Tesco will invest £1m to support safety improvements across the Bangladesh garment industry in the wake of the Rana Plaza collapse.

The grocer, which has given its backing to the Accord on Fire and Building Safety joining retailers including M&S, Primark, Inditex H&M, and N Brown, said the funding is likely to be spent on subsidising training for worker representatives and managers on how to effectively operate worker safety committees.

It will also provide training for internationally qualified fire and structural safety engineers and will provide interest free loans to its suppliers to support any infrastructure improvements which might be needed.

Tesco group commercial director Kevin Grace said: “Tesco did not use factories in the Rana Plaza building, but we are all responsible for ensuring we prevent another tragedy.

“These are not the sum total of what we can achieve, they are the practical things we can do now, on our own and with others. We hope that discussions on how the Accord should be implemented will enable us all to go further. In the meantime we will continue working hard with our own supply base to make a difference today.”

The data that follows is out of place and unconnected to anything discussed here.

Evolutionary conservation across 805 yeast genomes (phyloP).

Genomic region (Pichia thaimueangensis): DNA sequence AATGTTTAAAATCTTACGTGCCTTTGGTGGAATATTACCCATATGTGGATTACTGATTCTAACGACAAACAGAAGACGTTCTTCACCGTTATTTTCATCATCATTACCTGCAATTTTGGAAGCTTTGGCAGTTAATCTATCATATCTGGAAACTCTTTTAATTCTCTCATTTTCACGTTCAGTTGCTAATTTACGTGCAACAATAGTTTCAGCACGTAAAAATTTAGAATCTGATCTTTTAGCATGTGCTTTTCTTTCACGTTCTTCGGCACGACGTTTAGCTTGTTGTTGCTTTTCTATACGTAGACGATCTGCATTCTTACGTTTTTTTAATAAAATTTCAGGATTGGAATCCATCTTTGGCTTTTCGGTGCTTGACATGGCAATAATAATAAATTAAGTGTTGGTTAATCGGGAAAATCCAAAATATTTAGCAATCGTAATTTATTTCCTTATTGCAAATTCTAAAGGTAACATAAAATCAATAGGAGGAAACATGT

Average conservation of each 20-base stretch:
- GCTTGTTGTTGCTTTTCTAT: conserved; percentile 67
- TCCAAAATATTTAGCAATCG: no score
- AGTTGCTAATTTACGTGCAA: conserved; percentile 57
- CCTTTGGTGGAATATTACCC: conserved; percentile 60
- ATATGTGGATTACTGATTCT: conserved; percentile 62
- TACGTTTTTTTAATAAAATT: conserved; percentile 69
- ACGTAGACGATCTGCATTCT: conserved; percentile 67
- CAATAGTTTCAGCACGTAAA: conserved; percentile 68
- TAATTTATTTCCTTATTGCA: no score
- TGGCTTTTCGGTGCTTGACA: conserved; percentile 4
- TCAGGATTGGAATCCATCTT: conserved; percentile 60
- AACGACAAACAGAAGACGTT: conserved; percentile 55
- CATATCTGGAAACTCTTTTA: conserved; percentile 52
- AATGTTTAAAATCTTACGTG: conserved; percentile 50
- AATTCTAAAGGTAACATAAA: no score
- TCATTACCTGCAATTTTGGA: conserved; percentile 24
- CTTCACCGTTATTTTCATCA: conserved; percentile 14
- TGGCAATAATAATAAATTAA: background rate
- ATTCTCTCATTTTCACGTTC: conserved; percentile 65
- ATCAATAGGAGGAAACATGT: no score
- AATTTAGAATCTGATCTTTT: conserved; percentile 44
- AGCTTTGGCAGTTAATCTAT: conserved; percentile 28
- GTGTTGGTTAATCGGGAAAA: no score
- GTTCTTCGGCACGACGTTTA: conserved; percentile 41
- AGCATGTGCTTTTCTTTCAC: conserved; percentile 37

The Rana Plaza building, which housed five clothing factories that supplied retailers including Primark and Bonmarché, collapsed on April 24. It was the fourth fatal factory accident in Bangladesh in the past eight years.

It is understood the building owner had approval to construct a five-floor building but added an extra three storeys.

Tesco will conduct structural surveys for all the factories it sources from over the next four months to ensure they are sound and will suspend any factory it has concerns about and provide them with support to address them. It has pledged to stop using factories if they fail to take sufficient action, as they have with 15 factories in the past year.

It is also using the same approach with fire safety using the standard it has developed.  The grocery giant is also recruiting a full time international safety expert based in Bangladesh.

The grocer has also vowed to only work with suppliers whose factories meet acceptable standards, even if it only sources from one of their factories.

Tesco said it will publish a list of all of its Bangladesh factories online from June so customers know exactly who it works with. It will also share the results of its structural and fire safety reviews with workers, other retailers and unions.

Espirito Santo analyst Caroline Gulliver said: “We believe this Bangladesh tragedy has increased the pressure over Western retailers to have a closer relationship with their Far Eastern suppliers to ensure that the pressure to keep procurement costs as low as possible does not lead to a relaxation of security safety procedures. At the margin we expect sourcing costs to increase as a result.”